Public speaking made easy

Presentations don't have to be torture. With some simple tricks and practice, you'll gain confidence at the podium.

Public speaking made easy

Many people clam up when it's their turn to make a presentation, regardless of how many people are in the room. But there are ways to overcome the fear of public speaking.

"Understand that the audience really wants you to do well," says Patricia Fripp, a San Francisco-based professional speaker and speech coach. She offers these tips to help you organize your next talk.


"The best way to be a good and confident speaker is to practice," says Fripp. The least costly way to go about it is to join a Toastmasters Club. This is a national organization devoted to making speeches. Toastmasters Clubs are relatively cheap. They require a $20 new member fee, along with dues of $27 payable every six months.

Don't admit you're nervous

"It's natural to be nervous, but don't talk about it," advises Fripp. "It shifts the focus away from what you are saying." Make sure you breathe properly, because most people stop breathing when they become nervous.

You know, like, um, yeah

Filler sounds merely irritate audience members. "The only way to clean up your speech habit is to record yourself and listen to the recording," Fripp says. "That way, you are aware of the problems you have, and you can correct them."

Silence is your friend

Silence is the antidote to the "you know" and "uh" stalling tactics. "Don't be afraid of a moment or two of silence—it's one way to let the audience absorb what you've said," Fripp says.

Structure, content and wording

While preparing your talk, remember that structure, content and delivery all count. "Unless you know what you are going to say and have things well-organized, it'll be very difficult to create that magic and emotional connection you need to have with the audience," warns Fripp.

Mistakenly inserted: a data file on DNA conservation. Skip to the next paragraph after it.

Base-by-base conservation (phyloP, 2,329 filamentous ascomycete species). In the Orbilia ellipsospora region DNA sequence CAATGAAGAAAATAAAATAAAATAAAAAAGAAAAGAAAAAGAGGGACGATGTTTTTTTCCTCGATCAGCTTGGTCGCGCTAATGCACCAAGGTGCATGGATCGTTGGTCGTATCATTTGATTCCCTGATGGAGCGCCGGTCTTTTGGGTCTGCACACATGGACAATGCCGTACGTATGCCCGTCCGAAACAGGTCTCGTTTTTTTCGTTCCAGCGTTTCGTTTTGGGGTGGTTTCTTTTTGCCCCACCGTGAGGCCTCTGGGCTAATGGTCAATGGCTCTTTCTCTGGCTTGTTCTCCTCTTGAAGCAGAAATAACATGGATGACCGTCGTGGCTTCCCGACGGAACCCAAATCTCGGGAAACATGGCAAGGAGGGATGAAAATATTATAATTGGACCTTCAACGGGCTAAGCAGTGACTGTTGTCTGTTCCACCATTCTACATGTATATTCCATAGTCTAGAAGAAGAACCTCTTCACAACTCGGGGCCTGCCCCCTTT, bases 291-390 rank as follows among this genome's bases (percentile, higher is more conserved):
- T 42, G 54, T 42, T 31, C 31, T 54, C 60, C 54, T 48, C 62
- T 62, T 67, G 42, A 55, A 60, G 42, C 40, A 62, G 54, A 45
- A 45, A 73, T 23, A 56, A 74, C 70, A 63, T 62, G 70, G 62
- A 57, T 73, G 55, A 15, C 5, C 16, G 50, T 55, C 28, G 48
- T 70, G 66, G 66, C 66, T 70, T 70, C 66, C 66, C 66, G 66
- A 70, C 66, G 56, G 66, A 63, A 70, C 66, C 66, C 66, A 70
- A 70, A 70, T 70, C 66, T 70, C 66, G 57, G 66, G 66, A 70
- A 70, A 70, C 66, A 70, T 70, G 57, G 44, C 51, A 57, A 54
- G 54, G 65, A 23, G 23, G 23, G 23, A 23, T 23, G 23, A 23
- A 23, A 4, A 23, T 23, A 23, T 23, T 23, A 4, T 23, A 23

Don't write out your entire speech

The written word is for the eye, but the spoken word is for rhythm. "While a speech or a talk isn't a conversation, it still needs to sound conversational," Fripp says. So how do you organize a speech if you don't write out everything you want to say? Write down the words or phrases that will trigger what you want to say.

Get to know people

If you're talking to people at your company, the more of those people you actually have had contact with, the better you'll deliver the speech. Schmooze with audience members before a meeting. Why? It brings on the friendship factor. The more people like you, the more slack they'll cut you if you goof up your talk.

Look them in the eye

It's important to emotionally and intellectually connect with an audience, and one technique is to look people in the eye for more than a few seconds. "In your opening sentence, look at one person as you say the entire sentence," suggests Fripp. "Others will feel that sense of connection. Then move on and make similar eye contact with others throughout your speech."

Watch the I-to-you ratio

Think of the speech as a date with a lot of people: If you talk about yourself too much, the audience will feel excluded. "Don't say, 'When I was growing up, my father gave me this advice,'" Fripp advises. "Instead say, 'I don't know what advice your father gave you when you were growing up, but my father said XYZ.' You draw the audience into your words."

Most importantly, don't forget to have fun. If all else fails and you're so nervous you can barely stand still, just remember that age-old trick: Look at everyone in the room and imagine them in their underwear. Then, with a private grin on your lips, start your speech.